"This is our moment'' for the Greenway
By John F. Fish
In the 1940s, a vision for a futuristic raised highway that would alleviate traffic congestion led to the demolition of 1,000 buildings, and eventually the somber realization that a raised Central Artery slicing through the City of Boston was a big mistake.
Today, years after the rusty "highway in the skies'' was dismantled, the Rose Fitzgerald Kennedy Greenway has literally blossomed in its place, offering an opportunity to cement our city’s reputation as a world-class city.
The Greenway has created a necklace of linear parks connecting whole neighborhoods, reconnecting the city to its lifeline, Boston Harbor, and allowing easier access to Boston’s most appealing destination spots and attractions. The Greenway has helped make Boston whole again, in geography and in spirit.
The Greenway has provided over 15 acres of green space and hardscape, including gardens, fountains, plazas, and tree-lined promenades. Food trucks, free wi-fi, rotating art exhibits, open markets, and the carousel have added attractions and amenities that have lured more than 1.5 million visitors to the Greenway in the past year alone.
The daily pedestrian traffic on the Greenway has strengthened the local business environment by filling hotels and restaurants, increasing property values along the edge, spurring new development opportunities, and enhancing the quality of life for people working and living in the Financial District.
There is no question the Greenway has been a game changer for Boston. But our collective efforts are far from finished.
The most significant challenge facing the Greenway is long-term financial stability. Financial constraints are already prohibiting the Greenway from providing stronger seasonal programming, such as ice-skating, public art and new recreational opportunities, but even the status quo might not be sustainable. Maintenance costs for the Greenway will continue to rise while critical revenues accumulated from past years will soon be exhausted.
So, what can we do to help? We obviously need more funding, but we also need to develop a sustainable financial model for this local treasure. We must strengthen the collaboration between public, private, and civic leaders, and the Greenway Conservancy, to establish a strong foundation for future financing so that this unique space can truly live up to its full potential. The good news is that many have already heard this call to action.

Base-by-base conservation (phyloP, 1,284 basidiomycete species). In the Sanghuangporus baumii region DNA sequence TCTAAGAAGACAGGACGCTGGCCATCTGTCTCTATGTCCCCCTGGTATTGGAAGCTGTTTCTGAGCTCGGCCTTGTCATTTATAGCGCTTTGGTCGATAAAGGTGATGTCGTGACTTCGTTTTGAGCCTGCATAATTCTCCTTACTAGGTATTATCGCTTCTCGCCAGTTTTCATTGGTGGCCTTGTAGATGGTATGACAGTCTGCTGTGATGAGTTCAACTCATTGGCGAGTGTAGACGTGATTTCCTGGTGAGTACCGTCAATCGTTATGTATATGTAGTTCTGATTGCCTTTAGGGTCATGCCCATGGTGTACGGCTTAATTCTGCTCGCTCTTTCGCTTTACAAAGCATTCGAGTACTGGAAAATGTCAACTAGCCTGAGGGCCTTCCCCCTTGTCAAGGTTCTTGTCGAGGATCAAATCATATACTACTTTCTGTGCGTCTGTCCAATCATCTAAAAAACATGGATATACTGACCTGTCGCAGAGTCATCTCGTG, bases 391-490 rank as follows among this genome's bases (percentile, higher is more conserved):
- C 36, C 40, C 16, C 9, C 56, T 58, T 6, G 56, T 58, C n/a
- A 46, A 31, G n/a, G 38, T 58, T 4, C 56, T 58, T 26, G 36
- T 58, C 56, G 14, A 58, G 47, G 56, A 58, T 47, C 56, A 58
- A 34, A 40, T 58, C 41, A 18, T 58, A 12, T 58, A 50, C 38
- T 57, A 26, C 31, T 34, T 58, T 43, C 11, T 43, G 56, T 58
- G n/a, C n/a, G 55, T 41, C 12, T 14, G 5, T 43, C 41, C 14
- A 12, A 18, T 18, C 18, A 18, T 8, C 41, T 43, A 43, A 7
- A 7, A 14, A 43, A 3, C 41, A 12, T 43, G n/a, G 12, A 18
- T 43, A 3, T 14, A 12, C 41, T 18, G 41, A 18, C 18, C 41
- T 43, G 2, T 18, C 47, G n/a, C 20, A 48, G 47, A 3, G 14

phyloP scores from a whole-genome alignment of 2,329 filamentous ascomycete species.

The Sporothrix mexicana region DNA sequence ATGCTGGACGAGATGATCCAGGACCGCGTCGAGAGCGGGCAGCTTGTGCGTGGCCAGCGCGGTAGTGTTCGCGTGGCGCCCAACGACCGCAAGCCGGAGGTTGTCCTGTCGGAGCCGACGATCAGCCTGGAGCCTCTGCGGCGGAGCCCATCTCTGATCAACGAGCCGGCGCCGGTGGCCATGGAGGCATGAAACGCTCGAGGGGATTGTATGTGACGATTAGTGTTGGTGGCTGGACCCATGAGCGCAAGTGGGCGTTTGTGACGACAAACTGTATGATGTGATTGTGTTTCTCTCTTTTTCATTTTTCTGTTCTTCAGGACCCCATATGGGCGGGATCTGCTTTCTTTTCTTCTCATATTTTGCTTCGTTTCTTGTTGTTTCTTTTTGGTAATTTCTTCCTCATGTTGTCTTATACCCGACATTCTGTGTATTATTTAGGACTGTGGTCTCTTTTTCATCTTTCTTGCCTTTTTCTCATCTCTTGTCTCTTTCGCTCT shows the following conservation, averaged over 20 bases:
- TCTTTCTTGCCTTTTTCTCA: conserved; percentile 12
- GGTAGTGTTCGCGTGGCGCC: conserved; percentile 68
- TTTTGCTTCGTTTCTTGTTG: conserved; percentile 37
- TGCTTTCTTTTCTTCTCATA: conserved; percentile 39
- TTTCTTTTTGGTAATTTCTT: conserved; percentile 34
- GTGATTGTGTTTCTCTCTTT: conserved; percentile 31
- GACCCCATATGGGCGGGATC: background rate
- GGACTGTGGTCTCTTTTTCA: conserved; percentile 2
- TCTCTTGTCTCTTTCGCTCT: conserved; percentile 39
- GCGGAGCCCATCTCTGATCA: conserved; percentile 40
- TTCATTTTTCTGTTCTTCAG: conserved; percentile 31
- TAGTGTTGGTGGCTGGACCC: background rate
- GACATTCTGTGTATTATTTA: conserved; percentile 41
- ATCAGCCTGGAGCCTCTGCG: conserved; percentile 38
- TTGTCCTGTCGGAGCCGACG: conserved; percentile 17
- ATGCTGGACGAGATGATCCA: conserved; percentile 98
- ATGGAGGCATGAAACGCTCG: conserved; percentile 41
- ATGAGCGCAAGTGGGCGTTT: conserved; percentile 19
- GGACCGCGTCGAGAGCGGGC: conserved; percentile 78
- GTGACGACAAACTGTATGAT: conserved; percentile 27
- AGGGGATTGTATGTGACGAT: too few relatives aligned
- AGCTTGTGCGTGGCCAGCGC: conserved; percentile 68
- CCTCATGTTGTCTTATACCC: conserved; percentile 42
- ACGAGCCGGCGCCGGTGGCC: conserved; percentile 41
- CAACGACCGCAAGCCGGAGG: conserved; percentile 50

Fundraising and raising awareness of the benefits of the Greenway will continue to be critical factors in the next phase of our Greenway renaissance. William Van Fassen, Chairman of the Board of Blue Cross Blue Shield of Massachusetts, and I co-chaired this year’s Greenway Gala. The Gala raised over $500,000 that will be leveraged to support the Greenway Conservancy’s mission and expand the reach of the Greenway.
While some Greenway initiatives are made public through high-profile events, other noble efforts are happening behind the scenes. The Greenway Conservancy recently proposed a Greenway Business Improvement District (BID) that would ask for financial support from property owners along the Greenway, who benefit from having a world-class urban park just outside their doorstep. This added financial support will create new and consequential sources of reliable revenue and a stronger financial platform to help further enhance and maintain this world-class urban park now and into the future.
And let us not forget the strong leadership from Governor Deval Patrick, Mayor Thomas Menino, and Peter Meade of the Boston Redevelopment Authority. Their longstanding vision and appreciation of the importance of green space in our urban areas was really the driving force behind the Greenway, long before the first trees were even planted on our beautiful ribbon of Greenway parks.
We know that strong leadership and the right strategy can have an immediate and positive impact on an urban park and city neighborhood. In fact, we do not need to look any further than our neighbor to the south, New York City, and its development of Bryant Park to find an example of how leadership and thoughtful planning can create a dynamic outdoor space worthy of a world class city.
Rose Fitzgerald Kennedy once said, "Life is not a matter of milestones, but of moments.'' This is our moment. I believe we are ready to take on the challenges facing the Greenway, but we must work together and put in place a strong foundation and system of financial support that will be sustainable for generations to come.
The Greenway is much more than just an urban park.This unique space has the potential to transform our city from a first-class city to a world-class city. And if it lives up to its potential, the Rose Kennedy Greenway will serve as a symbol of what can be accomplished when leaders with shared values come together to make a positive impact on the city they call home.
John F. Fish is co-chairman of the Greenway Conservancy Gala and
CEO of Suffolk Construction.